Spain's Guggenheim show celebrates architecture as driving force of change
A visitor looks at the artwork 'Float Tank 01' (L) by Leong Leong on display at the exhibition 'Architecture Effects' in the Bilbao Guggenheim Museum, Spain, Dec. 4, 2018. EPA-EFE/Miguel Tona
A visitor looks at three sculptures on display at the exhibition 'Architecture Effects' in the Bilbao Guggenheim Museum, Spain, Dec. 4, 2018. EPA-EFE/Miguel Tona
A view of the artwork 'Shedding Sheaths' by Nina Canell at the exhibition 'Architecture Effects' at the Guggenheim Museum in Bilbao, Spain, Dec. 4, 2018. EPA-EFE/Miguel Tona
Bilbao (Spain) Dec 4 (ef-epa).- The Guggenheim Museum in northern Spain on Tuesday previewed an exhibition that celebrates architecture and its effect on art taking the emblematic building that houses the show as inspiration.
"Architecture Effects," curated by Guggenheim Bilbao's Manuel Cirauqui and Guggenheim New York's Troy Conrad, explores how buildings affect art and society using as a starting point the "Bilbao effect," a term used to explain the way the launch and creation of American architect Frank Gehry's building propelled the local economy and reinvigorated the Basque city.
Cirauqui told EFE that in his view the revitalization of Bilbao's economy after the museum was built "reactivated a certain magic or power within architecture which resulted in a domino effect of consequences."
The exhibition is in three parts and spaces: Airlock, Garden and Bubble.
The first space, Airlock, focuses on Guggenheim Bilbao and its year of construction, 1997, with what organizers call a "time camera" that takes the viewer on a journey of the key social, scientific and technological events that marked the year, including the day Google registered its domain name, "Dolly" the sheep that became the first cloned living being, and chess great Gary Kasparov's defeat to a computer.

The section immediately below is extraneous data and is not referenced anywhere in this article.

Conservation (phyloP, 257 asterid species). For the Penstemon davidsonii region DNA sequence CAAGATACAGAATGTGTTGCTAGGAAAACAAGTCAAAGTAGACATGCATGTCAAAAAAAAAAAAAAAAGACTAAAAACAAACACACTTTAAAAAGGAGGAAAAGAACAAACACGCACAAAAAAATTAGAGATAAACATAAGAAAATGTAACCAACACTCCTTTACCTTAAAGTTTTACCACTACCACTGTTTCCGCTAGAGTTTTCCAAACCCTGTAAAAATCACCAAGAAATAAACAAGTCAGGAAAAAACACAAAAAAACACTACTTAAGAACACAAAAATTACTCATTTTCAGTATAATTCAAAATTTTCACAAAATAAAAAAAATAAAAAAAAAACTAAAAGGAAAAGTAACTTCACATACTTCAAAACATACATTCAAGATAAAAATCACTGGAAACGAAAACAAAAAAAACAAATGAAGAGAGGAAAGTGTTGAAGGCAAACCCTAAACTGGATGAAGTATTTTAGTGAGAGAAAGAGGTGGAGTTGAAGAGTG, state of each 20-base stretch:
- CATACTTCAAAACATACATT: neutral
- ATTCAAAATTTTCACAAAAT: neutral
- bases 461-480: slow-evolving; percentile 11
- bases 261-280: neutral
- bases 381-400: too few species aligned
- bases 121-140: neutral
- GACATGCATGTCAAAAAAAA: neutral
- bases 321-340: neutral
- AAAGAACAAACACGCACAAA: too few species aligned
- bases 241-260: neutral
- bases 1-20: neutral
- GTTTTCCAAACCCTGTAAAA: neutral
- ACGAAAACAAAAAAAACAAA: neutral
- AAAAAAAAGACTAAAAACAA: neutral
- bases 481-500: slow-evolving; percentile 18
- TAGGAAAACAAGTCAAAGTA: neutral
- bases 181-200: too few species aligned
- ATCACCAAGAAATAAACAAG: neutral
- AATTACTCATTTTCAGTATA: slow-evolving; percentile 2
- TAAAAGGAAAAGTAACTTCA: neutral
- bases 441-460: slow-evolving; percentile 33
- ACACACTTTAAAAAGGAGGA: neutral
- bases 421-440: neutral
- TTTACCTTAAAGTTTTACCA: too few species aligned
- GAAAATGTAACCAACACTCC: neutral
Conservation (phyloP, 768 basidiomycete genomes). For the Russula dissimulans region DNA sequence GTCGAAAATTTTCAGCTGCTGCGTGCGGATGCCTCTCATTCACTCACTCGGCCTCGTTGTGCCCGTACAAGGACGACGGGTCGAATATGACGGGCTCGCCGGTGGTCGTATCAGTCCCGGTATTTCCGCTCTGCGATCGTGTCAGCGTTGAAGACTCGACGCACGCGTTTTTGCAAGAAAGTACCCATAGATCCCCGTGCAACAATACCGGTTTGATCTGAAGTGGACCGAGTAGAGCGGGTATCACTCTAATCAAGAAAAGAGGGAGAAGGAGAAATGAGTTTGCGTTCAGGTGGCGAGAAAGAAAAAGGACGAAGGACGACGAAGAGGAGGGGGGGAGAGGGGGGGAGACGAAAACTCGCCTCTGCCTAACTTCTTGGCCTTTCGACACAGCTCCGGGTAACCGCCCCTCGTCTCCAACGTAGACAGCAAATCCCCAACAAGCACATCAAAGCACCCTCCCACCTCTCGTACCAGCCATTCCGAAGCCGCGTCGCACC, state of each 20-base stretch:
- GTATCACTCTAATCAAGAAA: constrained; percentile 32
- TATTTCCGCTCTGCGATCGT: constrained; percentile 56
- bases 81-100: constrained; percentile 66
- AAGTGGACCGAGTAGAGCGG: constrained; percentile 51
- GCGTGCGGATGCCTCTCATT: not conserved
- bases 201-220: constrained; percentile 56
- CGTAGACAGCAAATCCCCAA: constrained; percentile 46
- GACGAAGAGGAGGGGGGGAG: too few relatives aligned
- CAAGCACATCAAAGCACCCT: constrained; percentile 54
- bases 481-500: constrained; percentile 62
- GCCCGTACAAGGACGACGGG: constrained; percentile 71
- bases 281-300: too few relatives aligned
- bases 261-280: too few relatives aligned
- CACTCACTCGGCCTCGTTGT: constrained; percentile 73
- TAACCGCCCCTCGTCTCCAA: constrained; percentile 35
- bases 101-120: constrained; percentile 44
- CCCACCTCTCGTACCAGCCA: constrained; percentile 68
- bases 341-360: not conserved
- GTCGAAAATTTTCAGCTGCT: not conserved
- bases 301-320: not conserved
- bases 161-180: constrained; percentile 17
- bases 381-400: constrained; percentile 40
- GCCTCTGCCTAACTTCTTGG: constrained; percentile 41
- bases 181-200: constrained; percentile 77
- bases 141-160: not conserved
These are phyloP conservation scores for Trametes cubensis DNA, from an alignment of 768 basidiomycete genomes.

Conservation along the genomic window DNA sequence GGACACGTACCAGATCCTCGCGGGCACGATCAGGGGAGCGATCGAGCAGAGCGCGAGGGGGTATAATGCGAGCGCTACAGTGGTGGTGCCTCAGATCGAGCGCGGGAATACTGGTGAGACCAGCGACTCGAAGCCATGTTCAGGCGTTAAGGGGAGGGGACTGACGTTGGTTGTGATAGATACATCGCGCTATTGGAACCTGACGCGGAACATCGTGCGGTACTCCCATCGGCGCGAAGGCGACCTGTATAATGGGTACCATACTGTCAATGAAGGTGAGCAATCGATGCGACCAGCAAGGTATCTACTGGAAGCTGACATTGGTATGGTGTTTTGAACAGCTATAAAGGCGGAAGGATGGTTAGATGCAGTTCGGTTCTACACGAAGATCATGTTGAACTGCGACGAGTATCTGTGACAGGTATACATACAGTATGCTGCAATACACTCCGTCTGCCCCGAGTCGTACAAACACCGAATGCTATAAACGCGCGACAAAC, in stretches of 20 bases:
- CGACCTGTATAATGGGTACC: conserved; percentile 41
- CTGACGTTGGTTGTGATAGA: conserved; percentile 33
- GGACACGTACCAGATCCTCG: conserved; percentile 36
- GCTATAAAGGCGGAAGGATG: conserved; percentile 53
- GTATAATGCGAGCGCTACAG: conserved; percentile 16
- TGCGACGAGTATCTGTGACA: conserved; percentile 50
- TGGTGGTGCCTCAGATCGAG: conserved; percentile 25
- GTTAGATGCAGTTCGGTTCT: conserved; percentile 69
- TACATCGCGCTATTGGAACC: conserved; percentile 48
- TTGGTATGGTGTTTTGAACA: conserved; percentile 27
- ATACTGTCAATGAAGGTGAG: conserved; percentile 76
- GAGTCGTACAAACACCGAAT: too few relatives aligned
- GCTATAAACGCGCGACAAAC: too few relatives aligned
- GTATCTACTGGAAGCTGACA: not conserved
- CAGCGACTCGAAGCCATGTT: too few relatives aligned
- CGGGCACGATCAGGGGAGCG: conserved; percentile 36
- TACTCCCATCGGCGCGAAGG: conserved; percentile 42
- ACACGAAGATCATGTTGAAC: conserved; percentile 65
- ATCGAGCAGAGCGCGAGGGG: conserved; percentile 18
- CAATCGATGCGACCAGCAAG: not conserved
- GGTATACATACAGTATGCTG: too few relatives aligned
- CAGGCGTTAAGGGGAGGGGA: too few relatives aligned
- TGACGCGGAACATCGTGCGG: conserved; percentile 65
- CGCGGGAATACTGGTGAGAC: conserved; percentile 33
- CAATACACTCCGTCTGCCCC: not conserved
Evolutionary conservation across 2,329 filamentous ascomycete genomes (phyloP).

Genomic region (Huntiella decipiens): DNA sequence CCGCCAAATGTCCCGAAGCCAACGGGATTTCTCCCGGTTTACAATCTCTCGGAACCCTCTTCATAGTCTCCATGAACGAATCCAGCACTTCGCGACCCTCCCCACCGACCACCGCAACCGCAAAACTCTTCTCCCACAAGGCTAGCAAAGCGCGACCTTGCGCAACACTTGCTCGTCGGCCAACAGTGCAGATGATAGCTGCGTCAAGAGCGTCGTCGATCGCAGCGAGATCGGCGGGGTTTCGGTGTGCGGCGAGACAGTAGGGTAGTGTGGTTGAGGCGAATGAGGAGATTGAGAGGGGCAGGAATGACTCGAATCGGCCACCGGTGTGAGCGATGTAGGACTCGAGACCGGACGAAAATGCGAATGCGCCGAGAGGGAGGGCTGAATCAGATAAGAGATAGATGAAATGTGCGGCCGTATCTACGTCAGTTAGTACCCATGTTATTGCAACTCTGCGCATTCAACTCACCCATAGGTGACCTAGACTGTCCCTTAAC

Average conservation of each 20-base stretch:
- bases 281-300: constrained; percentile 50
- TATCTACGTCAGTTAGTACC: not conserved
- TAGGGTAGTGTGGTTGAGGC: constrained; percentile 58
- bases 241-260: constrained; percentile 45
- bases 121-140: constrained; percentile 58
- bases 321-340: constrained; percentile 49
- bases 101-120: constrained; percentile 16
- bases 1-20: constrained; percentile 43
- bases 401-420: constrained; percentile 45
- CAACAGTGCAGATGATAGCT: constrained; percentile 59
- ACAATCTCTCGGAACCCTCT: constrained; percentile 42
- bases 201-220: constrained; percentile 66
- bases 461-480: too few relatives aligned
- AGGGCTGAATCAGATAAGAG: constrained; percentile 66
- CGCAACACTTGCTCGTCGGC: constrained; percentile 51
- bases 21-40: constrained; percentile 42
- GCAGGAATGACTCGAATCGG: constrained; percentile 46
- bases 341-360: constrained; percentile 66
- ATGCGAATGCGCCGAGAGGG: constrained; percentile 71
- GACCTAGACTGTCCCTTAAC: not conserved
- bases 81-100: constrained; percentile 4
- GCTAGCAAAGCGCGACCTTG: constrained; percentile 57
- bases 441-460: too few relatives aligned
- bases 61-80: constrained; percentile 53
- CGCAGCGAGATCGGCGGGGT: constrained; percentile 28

From the 1997 time-capsule punters venture into the Garden space where 10 well known contemporary artists and architects showcase their work.
Amongst the pieces is New York architecture firm MOS (Michael Meredith and Hilary Sample) "A tent without a signal," a primitive structure made out of a metal fabric that blocks mobile phones from connecting to networks in a gentle nudge to get the punter to switch off and simply be.
The contemplative theme continues with a piece by New York-based architecture firm Leong Leong "Float tank 01," a sound-proof iron capsule that fits one person and isolates the viewer, again, in a bid to reach a meditative state.
The physical exhibition finishes virtually with Bubble, a free application that visitors can download onto their phones in order to access further information and material about the exhibition and the featured artworks.